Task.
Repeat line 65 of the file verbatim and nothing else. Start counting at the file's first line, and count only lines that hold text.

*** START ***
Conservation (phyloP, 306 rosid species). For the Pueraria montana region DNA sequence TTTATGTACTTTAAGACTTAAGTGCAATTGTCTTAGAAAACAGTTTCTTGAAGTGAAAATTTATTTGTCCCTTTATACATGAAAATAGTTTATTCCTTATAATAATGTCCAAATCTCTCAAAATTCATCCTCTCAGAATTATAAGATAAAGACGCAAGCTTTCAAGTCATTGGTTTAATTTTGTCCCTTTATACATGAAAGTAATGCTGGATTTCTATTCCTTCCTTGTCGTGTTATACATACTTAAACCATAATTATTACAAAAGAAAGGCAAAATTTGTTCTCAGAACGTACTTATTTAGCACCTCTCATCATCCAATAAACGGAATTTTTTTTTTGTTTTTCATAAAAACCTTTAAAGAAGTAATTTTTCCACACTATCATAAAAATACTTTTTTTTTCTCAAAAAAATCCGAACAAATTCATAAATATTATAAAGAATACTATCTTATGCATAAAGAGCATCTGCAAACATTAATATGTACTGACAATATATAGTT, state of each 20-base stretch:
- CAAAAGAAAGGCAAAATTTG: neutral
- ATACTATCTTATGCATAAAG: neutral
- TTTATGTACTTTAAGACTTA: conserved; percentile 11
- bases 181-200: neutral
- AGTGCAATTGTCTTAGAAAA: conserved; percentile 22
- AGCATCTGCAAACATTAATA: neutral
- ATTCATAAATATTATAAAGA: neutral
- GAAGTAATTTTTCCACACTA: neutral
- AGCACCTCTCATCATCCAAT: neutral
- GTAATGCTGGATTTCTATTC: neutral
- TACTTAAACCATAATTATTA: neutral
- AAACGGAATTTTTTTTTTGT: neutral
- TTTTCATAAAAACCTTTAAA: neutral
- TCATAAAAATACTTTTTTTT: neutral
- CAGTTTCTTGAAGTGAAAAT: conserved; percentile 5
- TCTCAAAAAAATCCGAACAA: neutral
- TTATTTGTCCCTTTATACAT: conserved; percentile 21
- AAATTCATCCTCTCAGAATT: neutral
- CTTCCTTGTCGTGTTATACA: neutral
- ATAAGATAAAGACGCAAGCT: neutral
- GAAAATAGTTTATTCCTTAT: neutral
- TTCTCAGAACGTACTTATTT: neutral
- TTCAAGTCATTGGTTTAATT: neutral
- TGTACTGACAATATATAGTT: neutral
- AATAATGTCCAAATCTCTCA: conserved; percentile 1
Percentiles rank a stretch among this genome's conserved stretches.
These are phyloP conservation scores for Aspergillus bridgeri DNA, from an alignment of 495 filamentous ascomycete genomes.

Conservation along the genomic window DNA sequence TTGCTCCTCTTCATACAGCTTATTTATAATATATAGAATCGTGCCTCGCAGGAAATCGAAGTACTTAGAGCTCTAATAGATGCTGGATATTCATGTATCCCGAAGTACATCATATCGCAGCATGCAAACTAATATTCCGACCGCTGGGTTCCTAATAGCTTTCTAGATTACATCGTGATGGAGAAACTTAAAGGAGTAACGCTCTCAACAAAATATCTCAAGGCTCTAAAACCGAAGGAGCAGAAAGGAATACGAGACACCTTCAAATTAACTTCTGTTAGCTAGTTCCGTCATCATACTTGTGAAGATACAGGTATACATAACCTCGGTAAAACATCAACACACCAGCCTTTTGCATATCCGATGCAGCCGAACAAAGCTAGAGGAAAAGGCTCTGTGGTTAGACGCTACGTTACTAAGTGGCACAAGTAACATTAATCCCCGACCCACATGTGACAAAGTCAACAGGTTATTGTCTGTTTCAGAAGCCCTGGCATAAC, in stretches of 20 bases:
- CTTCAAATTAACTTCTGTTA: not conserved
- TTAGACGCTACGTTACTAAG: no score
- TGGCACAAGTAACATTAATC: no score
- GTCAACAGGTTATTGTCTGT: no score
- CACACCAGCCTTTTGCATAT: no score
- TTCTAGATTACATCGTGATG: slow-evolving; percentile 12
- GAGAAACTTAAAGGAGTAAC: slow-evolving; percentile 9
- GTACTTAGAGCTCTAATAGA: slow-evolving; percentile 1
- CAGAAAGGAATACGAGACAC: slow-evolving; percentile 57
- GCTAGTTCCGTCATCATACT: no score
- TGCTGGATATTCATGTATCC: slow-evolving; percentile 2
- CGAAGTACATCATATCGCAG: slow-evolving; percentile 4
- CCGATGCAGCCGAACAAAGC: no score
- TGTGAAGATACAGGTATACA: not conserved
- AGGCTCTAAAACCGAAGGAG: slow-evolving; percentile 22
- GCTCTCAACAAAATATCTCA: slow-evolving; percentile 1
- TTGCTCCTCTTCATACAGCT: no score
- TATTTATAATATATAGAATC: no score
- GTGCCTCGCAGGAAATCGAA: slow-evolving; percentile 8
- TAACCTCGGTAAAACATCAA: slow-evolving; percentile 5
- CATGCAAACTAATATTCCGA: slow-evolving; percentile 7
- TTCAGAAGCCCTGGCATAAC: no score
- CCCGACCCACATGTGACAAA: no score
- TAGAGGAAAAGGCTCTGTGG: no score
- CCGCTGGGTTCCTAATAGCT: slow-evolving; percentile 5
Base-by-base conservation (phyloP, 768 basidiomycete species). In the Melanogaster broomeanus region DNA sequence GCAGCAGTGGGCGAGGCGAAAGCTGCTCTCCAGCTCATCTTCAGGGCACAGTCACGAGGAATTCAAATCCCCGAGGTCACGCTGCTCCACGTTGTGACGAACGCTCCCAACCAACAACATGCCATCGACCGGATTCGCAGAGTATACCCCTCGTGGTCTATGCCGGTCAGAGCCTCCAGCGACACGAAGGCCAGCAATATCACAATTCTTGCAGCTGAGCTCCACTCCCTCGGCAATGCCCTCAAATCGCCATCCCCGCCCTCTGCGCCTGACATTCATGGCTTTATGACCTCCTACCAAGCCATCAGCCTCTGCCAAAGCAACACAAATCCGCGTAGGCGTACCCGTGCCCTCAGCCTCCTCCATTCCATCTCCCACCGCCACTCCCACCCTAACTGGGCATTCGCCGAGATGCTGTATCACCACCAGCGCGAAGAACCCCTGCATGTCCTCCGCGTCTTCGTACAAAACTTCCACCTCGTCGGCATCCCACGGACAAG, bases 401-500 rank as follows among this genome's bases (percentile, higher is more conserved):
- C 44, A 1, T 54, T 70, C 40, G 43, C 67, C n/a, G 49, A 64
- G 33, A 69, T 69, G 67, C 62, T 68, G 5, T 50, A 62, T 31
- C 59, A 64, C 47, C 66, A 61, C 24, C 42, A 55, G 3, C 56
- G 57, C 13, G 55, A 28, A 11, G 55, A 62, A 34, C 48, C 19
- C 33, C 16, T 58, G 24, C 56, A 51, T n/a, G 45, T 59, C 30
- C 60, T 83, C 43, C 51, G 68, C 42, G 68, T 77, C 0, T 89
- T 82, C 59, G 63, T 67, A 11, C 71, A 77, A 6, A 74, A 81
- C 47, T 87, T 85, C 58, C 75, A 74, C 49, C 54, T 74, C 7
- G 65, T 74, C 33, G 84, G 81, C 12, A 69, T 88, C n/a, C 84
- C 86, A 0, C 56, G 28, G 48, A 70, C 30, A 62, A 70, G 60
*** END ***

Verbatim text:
- C 86, A 0, C 56, G 28, G 48, A 70, C 30, A 62, A 70, G 60